“Don’t urge me to leave you or to turn back from you. Where you go I will go, and where you stay I will stay. Your people will be my people and your God my God.”
This is one of the most radical statements of loyalty history has ever seen. These are the words spoken by Ruth in a moment where she refused to leave her mother-in-law, Naomi. Instead of going back to a life that would provide safety and security for her, she chose to give up everything to go to a land that wasn’t her own. She chose to follow, with the risk of living in poverty and grief the rest of her life. This speaks of the incredible virtue and character of Ruth, and reminds us of what’s really important in life. It’s also a testimony of redemption, favor and fulfilled promises. It's a story to inspire you to express these same words to Jesus, a challenge to have the same reckless abandonment to Jesus, an invitation to develop a loyalty of heart, like Ruth had for Naomi.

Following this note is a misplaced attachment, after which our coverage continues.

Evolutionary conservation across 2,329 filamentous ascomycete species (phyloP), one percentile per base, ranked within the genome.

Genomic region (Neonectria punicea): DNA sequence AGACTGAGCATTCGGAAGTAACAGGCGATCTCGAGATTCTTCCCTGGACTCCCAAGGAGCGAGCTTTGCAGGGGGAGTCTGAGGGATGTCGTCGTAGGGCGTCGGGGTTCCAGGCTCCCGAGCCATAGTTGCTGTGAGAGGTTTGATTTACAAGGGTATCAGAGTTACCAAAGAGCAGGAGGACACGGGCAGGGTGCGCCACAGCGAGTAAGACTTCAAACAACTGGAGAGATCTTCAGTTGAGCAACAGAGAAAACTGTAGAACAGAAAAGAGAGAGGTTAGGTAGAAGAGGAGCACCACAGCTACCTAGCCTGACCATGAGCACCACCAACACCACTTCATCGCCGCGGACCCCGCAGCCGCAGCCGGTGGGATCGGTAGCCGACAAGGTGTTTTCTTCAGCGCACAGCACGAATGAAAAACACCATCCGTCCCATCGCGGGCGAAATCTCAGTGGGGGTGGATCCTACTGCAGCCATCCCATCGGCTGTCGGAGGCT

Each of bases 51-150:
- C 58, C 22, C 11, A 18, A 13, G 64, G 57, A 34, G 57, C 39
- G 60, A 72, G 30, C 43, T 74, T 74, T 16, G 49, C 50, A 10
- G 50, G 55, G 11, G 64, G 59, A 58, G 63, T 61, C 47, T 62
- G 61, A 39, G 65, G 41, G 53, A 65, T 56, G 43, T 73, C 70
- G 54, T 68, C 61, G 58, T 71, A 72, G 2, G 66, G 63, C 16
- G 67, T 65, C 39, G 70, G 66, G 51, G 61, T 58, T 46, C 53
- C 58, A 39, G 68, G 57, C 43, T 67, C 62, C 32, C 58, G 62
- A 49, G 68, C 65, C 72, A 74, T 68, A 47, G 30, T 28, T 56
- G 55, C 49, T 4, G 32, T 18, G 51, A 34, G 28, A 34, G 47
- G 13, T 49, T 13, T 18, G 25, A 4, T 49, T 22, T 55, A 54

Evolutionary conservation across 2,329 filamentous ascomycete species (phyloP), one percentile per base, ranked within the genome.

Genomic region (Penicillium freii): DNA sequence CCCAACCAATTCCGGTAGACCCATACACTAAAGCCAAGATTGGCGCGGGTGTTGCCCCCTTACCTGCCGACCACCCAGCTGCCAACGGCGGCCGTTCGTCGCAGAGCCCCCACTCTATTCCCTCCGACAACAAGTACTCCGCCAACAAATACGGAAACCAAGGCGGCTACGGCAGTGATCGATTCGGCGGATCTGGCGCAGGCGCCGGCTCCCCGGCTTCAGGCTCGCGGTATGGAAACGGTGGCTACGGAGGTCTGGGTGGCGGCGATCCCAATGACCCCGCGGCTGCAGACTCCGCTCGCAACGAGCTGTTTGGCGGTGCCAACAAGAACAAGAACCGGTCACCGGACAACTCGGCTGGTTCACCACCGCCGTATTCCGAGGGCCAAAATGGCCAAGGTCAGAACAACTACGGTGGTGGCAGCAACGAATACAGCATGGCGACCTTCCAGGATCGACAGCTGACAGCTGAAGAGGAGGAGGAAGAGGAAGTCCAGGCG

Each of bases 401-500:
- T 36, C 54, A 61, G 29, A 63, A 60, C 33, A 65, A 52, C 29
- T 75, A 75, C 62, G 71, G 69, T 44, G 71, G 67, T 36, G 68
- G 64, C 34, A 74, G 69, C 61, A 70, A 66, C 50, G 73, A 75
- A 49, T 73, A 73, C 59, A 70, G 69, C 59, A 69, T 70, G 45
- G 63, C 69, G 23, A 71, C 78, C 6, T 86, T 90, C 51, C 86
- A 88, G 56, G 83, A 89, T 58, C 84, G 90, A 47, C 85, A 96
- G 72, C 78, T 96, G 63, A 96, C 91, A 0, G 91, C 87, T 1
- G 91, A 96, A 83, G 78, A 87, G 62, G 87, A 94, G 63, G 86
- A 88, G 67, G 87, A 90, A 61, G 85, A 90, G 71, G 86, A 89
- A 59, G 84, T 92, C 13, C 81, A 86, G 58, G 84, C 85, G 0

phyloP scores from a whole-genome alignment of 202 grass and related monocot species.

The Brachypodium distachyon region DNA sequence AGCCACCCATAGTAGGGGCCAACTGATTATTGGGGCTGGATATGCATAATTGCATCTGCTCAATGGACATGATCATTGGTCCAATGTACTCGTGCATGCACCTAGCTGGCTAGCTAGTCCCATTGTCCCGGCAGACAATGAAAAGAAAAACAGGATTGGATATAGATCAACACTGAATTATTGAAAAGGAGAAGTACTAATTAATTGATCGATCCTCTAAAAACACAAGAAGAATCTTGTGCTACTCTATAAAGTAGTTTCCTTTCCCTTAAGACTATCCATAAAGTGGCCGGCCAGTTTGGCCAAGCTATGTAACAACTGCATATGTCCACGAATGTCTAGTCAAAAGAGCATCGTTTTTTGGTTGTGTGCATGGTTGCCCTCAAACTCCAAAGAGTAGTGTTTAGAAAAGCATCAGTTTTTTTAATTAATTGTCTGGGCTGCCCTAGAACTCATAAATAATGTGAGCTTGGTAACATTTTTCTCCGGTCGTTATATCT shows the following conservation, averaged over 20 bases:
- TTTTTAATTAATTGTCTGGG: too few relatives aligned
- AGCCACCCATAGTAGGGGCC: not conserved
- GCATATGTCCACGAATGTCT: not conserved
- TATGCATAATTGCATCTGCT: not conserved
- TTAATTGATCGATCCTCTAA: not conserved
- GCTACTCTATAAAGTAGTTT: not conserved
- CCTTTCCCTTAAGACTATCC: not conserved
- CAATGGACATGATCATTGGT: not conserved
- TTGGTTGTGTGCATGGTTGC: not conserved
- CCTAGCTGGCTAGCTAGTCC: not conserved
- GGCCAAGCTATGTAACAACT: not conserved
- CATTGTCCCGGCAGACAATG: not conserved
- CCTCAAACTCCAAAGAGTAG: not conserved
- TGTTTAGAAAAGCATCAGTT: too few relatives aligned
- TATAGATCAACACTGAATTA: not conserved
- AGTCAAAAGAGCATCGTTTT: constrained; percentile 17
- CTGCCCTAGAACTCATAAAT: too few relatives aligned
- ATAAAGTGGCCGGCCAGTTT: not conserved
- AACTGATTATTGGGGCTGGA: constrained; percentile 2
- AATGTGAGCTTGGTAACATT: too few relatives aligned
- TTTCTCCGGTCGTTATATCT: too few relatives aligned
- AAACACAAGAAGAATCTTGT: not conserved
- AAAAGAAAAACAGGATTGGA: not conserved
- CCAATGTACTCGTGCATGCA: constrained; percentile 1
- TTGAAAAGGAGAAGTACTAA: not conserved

A SIMPLE INVITATION
Jesus said that He did not do anything that He didn’t see His Father do first. There wasn’t a word from His mouth that He hadn’t heard the Father say first. In this, He modeled for us what following Him should look like. Yet so many of us are running around in circles, hustling to keep plates spinning and balls in the air, trying to serve God to the best of our ability.
A few months ago, God showed me why I was getting so tired. Sure, I have a very full schedule and I’m wearing many hats, but it was more than that. It was the type of exhaustion that makes you feel overwhelmed, alone and desperate for a moment to catch your breath. The kind where you are longing for a shoulder to lean on, because yours hurt from carrying the weight of the world.